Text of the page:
Camilla Bagg inherited her mother's papers after her death in 1937, and took possession of them when she came of age in 1945; until then they had remained in Cornwall with Butts's literary executor Angus Davidson. Camilla describes the condition of the papers in 1945, as well as her reluctance to part with or allow access to them, in her essay, "A Literary Friendship," in Series II, Family Papers. While she did eventually allow several researchers access to them, the papers remained in her possession until 1998, when they were purchased by this library, along with some of her own papers relating to her mother, and those of other family members and researchers that she had acquired over the years. Camilla inherited papers of her grandmother, uncle, great-aunts, and father after their deaths: Mary Colville-Hyde died in 1944; Anthony Butts died by suicide in 1941; Irlam and Ada Briggs both died in 1951; and John Rodker died in 1955. In the 1980s, Camilla acquired drafts of works about Mary Butts and research files about her and the family from Robert Byington, Herbert Frank Ingram, and Stanley Revell.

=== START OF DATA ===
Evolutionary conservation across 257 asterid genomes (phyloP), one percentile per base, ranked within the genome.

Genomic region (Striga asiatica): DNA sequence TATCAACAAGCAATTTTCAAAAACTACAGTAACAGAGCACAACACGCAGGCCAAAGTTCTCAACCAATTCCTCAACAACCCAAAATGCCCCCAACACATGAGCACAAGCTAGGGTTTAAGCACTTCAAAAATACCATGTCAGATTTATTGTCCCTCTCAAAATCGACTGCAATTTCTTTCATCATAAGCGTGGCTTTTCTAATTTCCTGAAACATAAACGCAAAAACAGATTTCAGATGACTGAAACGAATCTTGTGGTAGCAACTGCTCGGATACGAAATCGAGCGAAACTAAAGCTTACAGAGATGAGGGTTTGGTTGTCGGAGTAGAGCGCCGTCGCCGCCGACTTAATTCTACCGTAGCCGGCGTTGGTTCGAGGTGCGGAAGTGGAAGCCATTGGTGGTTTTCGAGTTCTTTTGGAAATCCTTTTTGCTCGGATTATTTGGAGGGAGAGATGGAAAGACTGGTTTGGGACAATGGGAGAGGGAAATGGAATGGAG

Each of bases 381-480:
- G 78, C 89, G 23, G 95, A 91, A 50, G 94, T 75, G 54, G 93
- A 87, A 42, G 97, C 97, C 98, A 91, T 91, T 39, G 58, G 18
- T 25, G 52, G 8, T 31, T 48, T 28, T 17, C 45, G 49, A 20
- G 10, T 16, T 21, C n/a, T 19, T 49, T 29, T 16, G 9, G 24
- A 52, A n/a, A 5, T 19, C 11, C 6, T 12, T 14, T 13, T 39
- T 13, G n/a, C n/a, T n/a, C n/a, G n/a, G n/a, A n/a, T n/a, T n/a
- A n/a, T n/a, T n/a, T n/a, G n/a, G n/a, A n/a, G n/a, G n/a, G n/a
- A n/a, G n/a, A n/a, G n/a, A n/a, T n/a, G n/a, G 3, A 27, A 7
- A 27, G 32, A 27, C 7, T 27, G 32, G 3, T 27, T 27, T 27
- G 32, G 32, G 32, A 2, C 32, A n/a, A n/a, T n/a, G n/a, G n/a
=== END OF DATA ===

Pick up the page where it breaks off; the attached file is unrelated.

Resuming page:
Appendix: Butts Family

Thomas Butts (1759-1846) (Blake's patron) m. Elizabeth Cooper
----William Hardwick Butts (b. 1791)
----George Butts (b. 1792)
----Joseph Edward Butts (b.1784) m. Sarah
--------Thomas Butts (b. 1805)
--------Edward Herringham Butts (b. 1810)
--------Henry Wellington Halse Butts (b. 1812)
--------William George Butts (b. 1814)
--------Elizabeth Butts (b. 1818)
--------Charles Napoleon Butts (b. 1821)
----Thomas Butts, Jr. (1788-1862) m. Mary Ann Barrow
--------Emily Butts (died young)
--------Aubrey Thomas Butts (died in India)
--------Charles Edmund Butts (died in Paris)
--------Clara Frances Butts (died young)